Bernie – Your assertion that Medicare has been great for seniors ignores the fact that thanks to Medicare nearly 50% of all dollars spent on medical care in this country pass through the hands of the Federal Government. There is no greater contributor to the massively rising costs of healthcare in this country than that fact and that fact alone. Everyone looks at the high costs and says “thank god for Medicare” but fails to look at the corellation and causation that government bureaucratic central planning has on runaway costs in everything government touches. If the government wasn’t able to print money out of thin air (thus stealing value and purchasing power from everyone in society) to pay for this boondoggle, it would have gone bankrupt even sooner than it has. Go to usdebtclock(dot) org and see for yourself. Medicare is estimated to have over $86 Trillion in unfunded liabilities on its broken back. That is hardly a measure of success. The new prescription drug benefit (a small government intervention in comparison to Obamacare) has nearly $22 Trillion and it is barely a decade old. Sorry Bernie, but Keynesian smoke and mirrors can’t paper over an atrocity as big as Medicare.


July 12th, 2013
9:14 pm

Wes Barker @ 8:35 pm – I am not sure where and how that comment about being Black would give your son preferential treatment. Especially on my last visit the majority of the Patients and staff that was visible looked like you. Mostly White Males!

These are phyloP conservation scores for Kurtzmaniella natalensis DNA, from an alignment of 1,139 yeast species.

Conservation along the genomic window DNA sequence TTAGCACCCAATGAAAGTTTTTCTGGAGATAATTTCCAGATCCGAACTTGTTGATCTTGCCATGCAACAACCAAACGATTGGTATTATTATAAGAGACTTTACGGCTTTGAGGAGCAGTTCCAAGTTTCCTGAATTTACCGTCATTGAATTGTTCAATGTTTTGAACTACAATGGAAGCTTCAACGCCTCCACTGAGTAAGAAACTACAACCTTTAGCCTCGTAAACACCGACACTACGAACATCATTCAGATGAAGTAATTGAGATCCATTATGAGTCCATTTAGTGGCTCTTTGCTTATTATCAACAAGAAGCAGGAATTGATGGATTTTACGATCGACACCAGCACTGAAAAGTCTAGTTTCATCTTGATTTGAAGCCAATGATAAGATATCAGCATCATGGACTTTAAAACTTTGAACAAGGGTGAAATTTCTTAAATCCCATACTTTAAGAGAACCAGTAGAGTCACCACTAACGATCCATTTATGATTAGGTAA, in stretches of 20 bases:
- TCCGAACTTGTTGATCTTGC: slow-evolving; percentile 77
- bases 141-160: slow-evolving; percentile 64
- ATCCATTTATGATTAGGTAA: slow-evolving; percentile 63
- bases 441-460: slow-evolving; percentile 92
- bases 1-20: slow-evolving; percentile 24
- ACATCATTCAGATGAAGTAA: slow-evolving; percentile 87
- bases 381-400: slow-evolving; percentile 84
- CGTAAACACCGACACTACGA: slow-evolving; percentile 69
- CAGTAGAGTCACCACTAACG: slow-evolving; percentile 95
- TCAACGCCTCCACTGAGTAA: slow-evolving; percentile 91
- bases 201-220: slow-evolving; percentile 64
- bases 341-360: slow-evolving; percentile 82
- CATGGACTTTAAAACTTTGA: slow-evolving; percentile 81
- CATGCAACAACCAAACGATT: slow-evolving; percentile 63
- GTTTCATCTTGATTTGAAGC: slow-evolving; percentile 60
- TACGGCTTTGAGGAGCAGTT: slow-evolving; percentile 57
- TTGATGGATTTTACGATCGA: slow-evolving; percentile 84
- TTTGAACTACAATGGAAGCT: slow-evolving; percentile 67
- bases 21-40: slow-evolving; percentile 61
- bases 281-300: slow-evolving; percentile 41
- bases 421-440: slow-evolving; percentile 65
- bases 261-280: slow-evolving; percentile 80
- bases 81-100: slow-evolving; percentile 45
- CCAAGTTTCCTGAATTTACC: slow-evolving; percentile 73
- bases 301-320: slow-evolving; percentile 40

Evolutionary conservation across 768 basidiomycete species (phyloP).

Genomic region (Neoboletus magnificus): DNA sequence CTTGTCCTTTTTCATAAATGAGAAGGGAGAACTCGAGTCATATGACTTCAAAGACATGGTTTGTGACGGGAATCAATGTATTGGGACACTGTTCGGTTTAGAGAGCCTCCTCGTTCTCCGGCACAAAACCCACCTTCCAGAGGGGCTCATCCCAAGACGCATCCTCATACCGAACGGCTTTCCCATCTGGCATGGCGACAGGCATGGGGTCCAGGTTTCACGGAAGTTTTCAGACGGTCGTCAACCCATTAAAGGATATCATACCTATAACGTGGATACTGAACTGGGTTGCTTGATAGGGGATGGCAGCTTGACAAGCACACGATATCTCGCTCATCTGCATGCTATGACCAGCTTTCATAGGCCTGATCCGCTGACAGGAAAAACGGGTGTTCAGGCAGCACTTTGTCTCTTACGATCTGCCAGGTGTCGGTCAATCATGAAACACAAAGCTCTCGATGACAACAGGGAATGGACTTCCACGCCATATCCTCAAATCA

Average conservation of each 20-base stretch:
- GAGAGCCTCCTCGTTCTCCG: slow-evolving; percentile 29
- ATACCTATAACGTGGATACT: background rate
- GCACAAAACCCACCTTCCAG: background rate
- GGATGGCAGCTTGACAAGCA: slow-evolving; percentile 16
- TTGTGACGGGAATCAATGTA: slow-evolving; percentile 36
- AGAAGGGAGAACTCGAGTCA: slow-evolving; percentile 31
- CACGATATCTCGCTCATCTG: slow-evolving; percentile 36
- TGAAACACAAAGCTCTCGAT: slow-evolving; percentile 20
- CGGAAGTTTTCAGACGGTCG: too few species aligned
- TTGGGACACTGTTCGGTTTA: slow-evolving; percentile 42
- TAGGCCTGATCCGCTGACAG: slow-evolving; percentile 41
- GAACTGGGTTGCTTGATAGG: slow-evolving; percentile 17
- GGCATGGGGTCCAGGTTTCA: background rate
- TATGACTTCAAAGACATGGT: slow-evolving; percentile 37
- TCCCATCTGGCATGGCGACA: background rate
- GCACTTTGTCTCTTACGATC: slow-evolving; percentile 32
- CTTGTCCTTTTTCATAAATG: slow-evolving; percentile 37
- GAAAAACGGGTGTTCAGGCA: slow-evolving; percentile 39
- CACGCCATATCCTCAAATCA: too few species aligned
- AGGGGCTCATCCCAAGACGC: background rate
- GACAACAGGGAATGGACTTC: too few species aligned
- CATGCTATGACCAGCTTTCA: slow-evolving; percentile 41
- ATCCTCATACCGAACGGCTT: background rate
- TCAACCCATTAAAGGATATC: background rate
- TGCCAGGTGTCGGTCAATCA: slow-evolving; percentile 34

Maybe your Psych Son is selecting the Race block as Black on his Job application and that is why he is being DENIED! did that one ever occur to you? Blacks have a far greater difficulty in the Navy of becoming a PSYCH Tech, so if you find one, that would be a very RARE find.

I know, for I am a Navy Veteran myself!

Wes Barker

July 12th, 2013
8:35 pm

I have a son who spent 14 years in the Navy as a Psych Tech and another 1.5 years in the Navy Reserves as a Psych Tech. He has applied for positions with this Atlanta V.A. Medical Center and yet hasn’t been ask to interview for all the positions that are open with them. This Medical Center needs all the help it can get to help Veterans who have PDST or just mental problems in general. He left the Navy with honors and they don’t want to hirer someone with his experience. It make me wonder if he was a black Navy corpsman would he have already been hired. Is reverse discrimination go on or dose it just look like it. This is just another problem at this VA Medical Center.

Jack ®

July 12th, 2013
4:56 pm

Never fails: Spoon in a measure of racial and anti-American fat in the frying pan and sit back and listen to it sizzle.


July 12th, 2013
3:03 pm

Government central planning has never worked. It cannot ever work as there is no price/value structure that is essential to the proper allocation of resources. The VA has been a joke from the beginning. Face it soldiers, the warfare state only sees you as a means to its end of empire building and resource acquisition for the corporatist fascist state we have in this country (and have had for over 100 years). We don’t fight wars for the defense of this nation (no country has attacked us since 1941 and they were absolutely provoked into that attack). We don’t fight wars to defend liberties or freedoms as the only enemies who are destroying them are in Washington D.C. and the capitals of each state. We destroy nations so that banksters, building contractors (like Haliburton), and weapons manufacturers can get filthy rich in the aftermath. Isakson is a liar. If he or anyone else in Congress really truly cared about those that volunteer to serve, they would stop voting to send them to far away countries that never threatened us to be injured and die for nothing.